STUDY LOOKS AT REASONS FOR NHS ‘PERCEPTIONS GAP’
A report today says the government’s failure to communicate its health service reforms effectively may be one reason for the big gap in patients’ and general public perceptions of the National Health Service. In “Lost In Translation” the NHS Confederation says patients consistently report high levels of satisfaction with the care they receive but statistics relating to public satisfaction ratings are consistently lower.
A study by Ipsos MORI found that the combined patient and public satisfaction rating for the NHS overall was 63 per cent but that the figure concealed major differences with the general public’s ratings being considerably more negative. This is supported by a survey by Populous. This found that on average patients rate areas of NHS care such as nursing, cleanliness and waiting times 12 per cent higher than the public as a whole.
“Lost in Translation” suggests there is a clue to the reasons for the big gap in the fact that patients and the public agree about GP services, which are used on average four to five times a year by every person in the UK. That means that when surveyed about GP services the public respond on the basis of personal experience and not on opinions drawn from elsewhere. Both patients and the public as a whole rate their satisfaction with this part of the NHS at around 80 per cent.
For other areas of the service people’s opinions take into account information from a range of sources and they are influenced by wider personal factors. The Ipsos MORI figures show the most important factors in determining public satisfaction with the NHS are political beliefs and support for the Government followed by age, poor experiences of Accident and Emergency services, NHS staff criticising the service and media coverage, particularly on radio and television.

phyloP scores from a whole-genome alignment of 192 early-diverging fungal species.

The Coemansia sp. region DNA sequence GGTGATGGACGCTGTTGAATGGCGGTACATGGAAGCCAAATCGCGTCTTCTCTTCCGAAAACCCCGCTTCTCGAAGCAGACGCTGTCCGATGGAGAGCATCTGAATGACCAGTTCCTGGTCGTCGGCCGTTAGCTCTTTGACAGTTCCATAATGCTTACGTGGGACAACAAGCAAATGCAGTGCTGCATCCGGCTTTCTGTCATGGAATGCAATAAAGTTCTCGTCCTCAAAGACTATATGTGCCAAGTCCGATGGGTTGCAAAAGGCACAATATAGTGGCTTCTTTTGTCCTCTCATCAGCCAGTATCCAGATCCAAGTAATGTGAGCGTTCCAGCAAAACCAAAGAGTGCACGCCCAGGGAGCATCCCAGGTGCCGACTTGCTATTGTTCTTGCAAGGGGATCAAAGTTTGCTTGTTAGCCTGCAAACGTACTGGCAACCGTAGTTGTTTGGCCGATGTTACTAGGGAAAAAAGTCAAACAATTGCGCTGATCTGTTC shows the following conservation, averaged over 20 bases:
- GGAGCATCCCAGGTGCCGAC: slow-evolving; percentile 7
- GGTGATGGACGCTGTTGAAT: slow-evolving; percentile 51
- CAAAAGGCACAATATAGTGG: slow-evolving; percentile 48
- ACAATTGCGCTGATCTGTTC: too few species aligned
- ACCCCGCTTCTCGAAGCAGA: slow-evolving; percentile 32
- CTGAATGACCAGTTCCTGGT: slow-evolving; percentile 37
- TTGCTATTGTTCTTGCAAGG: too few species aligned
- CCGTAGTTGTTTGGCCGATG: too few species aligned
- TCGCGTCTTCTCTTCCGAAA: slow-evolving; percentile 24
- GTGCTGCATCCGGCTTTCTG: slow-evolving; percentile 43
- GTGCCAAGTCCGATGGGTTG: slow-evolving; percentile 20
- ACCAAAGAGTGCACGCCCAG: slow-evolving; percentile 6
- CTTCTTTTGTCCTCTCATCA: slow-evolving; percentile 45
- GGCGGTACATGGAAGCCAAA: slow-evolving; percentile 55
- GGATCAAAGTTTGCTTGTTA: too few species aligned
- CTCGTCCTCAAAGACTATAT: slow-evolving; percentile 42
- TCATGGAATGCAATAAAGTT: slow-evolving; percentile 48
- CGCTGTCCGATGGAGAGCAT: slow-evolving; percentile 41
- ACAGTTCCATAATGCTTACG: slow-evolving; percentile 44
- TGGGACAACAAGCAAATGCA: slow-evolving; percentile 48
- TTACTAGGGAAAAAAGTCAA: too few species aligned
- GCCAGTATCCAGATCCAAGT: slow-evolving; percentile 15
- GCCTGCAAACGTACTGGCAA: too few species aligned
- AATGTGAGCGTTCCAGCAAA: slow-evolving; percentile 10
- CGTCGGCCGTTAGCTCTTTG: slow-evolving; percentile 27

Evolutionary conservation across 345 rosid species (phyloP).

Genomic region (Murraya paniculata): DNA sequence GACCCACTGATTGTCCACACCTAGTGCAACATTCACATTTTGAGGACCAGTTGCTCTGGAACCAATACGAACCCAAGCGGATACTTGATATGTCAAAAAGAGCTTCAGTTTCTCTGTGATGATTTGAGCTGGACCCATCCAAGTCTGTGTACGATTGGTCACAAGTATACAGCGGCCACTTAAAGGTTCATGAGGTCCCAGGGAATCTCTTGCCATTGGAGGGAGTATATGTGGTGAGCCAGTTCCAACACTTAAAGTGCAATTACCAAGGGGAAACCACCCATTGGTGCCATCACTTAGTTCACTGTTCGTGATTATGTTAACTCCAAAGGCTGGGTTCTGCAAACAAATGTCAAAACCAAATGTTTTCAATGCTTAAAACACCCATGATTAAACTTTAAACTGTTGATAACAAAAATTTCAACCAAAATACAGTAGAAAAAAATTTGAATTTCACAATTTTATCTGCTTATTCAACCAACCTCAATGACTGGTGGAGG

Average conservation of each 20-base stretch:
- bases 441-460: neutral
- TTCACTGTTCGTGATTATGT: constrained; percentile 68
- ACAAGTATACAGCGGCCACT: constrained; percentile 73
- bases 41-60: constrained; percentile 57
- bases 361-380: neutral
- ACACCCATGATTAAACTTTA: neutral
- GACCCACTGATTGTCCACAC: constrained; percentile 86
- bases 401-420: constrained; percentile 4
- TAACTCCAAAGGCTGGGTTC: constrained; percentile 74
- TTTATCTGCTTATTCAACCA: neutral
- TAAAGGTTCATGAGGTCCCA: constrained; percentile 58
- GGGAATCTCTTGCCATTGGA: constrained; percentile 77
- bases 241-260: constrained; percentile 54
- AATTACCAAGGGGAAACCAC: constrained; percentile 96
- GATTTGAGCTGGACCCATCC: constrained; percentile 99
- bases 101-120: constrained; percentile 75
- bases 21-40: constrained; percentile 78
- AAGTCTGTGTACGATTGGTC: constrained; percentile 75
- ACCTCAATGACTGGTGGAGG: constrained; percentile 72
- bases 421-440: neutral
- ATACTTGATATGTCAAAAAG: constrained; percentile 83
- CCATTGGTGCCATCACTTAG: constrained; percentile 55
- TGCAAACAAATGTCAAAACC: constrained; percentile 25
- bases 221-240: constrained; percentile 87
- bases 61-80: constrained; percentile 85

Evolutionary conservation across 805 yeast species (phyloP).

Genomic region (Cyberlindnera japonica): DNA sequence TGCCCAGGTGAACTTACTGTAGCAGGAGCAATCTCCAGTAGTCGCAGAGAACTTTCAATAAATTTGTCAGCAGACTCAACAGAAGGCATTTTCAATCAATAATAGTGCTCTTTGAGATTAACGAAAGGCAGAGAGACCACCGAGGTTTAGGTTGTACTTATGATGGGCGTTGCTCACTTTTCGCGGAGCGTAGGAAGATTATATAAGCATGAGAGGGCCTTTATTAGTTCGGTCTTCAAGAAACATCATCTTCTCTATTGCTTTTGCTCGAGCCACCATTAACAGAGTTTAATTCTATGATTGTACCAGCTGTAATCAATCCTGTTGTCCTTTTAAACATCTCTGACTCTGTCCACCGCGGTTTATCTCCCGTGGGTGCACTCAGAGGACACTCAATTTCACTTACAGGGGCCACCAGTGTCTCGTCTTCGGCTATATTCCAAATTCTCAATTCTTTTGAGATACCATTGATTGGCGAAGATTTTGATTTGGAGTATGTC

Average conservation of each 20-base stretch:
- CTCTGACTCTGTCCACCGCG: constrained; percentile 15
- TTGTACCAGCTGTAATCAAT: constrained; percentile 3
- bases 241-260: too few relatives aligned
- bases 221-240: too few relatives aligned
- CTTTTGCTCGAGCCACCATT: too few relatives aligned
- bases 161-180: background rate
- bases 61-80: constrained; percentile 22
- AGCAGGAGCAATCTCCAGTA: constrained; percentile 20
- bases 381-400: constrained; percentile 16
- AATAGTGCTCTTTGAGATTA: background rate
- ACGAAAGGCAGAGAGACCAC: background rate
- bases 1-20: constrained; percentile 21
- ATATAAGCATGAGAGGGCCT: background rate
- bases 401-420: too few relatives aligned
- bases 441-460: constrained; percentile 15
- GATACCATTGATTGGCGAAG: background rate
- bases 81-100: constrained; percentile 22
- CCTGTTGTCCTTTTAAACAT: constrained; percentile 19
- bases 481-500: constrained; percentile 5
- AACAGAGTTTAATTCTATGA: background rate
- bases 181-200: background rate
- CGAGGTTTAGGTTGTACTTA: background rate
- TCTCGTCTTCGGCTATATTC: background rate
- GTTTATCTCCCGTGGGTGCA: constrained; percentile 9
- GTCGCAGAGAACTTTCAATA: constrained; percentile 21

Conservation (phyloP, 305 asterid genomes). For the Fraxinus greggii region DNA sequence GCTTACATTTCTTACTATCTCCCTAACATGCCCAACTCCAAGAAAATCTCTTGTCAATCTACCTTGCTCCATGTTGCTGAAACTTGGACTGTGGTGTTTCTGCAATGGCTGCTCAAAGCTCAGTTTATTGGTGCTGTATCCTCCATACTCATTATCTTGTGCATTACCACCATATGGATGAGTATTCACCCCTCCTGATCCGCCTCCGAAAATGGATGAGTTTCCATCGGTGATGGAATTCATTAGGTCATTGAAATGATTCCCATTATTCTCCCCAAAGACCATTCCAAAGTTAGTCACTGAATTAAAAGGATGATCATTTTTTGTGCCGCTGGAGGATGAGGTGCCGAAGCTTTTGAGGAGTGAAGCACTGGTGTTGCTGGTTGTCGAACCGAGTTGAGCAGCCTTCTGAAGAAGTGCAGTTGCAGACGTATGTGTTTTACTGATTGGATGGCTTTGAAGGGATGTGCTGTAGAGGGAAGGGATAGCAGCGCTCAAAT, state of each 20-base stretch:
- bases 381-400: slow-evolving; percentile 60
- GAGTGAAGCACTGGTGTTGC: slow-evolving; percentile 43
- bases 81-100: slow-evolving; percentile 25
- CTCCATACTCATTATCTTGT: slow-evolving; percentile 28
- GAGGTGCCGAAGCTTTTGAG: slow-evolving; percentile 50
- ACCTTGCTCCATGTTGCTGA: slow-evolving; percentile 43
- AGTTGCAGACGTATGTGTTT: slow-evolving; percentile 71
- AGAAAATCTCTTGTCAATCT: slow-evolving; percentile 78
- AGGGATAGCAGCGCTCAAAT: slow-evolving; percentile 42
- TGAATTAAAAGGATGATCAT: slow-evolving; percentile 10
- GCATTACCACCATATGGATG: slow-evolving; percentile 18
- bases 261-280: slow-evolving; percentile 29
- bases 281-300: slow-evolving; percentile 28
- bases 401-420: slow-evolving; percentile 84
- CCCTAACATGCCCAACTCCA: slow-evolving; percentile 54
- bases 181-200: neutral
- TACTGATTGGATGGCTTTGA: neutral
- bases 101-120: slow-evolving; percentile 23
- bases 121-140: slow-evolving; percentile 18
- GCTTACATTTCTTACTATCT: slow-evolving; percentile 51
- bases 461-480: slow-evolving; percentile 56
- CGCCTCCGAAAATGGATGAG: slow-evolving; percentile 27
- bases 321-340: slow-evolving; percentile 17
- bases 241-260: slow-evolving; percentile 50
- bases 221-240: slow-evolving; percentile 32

Nigel Edwards, director of policy at the NHS Confederation, said the public had become distrustful when they were shown evidence of improvement in the NHS. “It would seem that disenchantment with the Government translates into scepticism about the service. The Government has failed to communicate health reforms effectively to the public and this might be one reason why they rate their satisfaction with the NHS much lower than patients do,” he said.
Today’s report says, too, that the views of NHS staff continue to play a large part in the perceptions gap. Although many staff have a favourable view of their own organisations’ services a larger proportion are critical of their employer. Mr. Edwards added, “It is clear that both the NHS and the Government have a big mountain to climb in order to restore public and staff confidence in the NHS.” He said the NHS and the Government needed to work together to change the focus of the service back to the experience of the patient and the outcomes of their care.